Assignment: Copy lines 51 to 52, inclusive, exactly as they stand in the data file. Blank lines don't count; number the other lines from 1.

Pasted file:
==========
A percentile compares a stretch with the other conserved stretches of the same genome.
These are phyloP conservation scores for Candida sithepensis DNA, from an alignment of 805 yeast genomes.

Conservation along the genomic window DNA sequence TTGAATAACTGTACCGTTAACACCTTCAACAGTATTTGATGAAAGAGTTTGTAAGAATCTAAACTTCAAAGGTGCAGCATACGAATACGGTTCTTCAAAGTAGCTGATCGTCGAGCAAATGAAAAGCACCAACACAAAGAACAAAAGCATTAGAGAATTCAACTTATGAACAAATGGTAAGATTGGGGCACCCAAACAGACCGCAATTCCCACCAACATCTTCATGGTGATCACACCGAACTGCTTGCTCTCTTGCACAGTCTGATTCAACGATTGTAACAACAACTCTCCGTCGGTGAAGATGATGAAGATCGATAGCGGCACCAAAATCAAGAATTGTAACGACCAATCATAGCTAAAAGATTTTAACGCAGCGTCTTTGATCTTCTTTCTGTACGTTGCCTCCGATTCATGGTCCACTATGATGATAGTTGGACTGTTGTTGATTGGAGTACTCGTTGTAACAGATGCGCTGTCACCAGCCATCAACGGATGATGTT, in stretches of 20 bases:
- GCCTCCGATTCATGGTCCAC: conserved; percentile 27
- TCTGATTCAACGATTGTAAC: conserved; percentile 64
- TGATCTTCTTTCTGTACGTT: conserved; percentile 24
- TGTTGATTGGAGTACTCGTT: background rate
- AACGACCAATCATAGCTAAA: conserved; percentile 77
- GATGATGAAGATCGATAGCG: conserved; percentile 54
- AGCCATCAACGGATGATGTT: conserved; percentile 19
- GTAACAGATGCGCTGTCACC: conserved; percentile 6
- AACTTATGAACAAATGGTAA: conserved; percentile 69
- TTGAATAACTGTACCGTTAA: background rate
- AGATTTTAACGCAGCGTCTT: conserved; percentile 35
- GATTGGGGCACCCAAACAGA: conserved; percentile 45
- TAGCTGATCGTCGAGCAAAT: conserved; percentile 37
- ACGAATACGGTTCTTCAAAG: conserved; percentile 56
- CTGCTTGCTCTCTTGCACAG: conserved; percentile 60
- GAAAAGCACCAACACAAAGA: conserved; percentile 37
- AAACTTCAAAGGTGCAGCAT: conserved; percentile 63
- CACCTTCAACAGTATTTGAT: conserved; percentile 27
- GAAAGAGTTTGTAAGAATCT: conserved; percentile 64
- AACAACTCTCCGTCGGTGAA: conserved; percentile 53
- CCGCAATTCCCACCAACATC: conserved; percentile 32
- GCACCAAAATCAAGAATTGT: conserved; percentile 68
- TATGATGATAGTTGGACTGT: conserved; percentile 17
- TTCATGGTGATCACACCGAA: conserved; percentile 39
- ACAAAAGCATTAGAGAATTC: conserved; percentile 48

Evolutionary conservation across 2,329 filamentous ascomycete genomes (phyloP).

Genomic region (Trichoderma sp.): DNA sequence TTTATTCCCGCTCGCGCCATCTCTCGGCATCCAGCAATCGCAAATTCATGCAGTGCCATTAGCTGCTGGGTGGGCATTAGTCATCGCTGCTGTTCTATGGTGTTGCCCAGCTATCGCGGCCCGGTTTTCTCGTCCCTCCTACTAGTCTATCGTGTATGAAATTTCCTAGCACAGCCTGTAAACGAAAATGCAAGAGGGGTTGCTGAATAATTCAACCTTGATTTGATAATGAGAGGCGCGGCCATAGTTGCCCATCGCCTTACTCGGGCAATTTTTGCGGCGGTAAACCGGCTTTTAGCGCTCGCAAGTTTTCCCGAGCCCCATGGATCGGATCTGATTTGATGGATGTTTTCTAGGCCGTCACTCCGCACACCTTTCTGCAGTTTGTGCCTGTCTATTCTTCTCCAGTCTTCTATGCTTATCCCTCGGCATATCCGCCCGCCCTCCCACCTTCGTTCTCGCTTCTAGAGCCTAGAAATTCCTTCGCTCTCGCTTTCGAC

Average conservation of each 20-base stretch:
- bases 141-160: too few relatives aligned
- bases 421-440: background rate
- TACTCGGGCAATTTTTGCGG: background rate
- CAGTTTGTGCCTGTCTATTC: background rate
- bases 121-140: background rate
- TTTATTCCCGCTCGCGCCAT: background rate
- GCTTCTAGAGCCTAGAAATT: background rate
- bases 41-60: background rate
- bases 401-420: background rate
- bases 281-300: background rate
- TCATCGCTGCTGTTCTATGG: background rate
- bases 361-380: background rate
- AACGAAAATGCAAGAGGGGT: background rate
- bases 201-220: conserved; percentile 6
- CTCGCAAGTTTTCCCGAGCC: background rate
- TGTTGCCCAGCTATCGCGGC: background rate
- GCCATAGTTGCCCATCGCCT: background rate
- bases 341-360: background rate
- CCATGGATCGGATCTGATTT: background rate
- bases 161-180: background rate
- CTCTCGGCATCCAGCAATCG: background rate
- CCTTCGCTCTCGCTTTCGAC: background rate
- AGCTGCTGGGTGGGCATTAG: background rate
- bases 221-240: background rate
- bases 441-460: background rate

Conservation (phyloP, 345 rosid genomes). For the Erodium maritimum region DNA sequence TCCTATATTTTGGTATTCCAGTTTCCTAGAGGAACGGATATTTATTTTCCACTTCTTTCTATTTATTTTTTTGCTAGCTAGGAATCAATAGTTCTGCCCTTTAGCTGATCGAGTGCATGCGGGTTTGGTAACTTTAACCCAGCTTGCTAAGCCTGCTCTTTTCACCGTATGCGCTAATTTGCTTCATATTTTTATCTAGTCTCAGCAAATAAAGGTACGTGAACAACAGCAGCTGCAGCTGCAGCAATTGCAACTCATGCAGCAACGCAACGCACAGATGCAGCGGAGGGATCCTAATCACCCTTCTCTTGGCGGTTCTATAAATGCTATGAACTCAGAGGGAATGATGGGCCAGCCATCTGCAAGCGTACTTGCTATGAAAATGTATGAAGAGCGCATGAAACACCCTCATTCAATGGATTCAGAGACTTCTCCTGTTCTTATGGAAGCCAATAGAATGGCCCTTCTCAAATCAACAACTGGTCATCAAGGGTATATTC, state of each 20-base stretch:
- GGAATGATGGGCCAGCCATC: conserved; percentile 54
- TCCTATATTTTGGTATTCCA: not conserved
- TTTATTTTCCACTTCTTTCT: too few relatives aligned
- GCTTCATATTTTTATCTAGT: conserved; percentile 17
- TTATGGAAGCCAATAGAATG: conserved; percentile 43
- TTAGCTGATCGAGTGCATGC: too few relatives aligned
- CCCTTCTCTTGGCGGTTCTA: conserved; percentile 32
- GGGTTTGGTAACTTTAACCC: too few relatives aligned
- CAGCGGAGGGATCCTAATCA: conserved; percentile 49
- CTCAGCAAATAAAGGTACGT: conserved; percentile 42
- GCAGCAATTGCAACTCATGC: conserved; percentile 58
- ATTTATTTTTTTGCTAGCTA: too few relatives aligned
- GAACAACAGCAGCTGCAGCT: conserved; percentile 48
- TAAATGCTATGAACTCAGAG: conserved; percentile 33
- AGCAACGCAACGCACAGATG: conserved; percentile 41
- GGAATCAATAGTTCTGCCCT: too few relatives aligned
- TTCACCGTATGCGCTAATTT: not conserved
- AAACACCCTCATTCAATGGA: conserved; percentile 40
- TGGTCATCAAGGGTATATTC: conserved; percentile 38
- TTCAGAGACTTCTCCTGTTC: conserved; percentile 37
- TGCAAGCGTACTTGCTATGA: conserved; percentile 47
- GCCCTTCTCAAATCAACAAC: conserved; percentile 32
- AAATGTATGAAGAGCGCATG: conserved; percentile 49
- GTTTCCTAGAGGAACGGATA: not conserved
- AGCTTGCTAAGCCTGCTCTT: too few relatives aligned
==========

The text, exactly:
- bases 161-180: background rate
- CTCTCGGCATCCAGCAATCG: background rate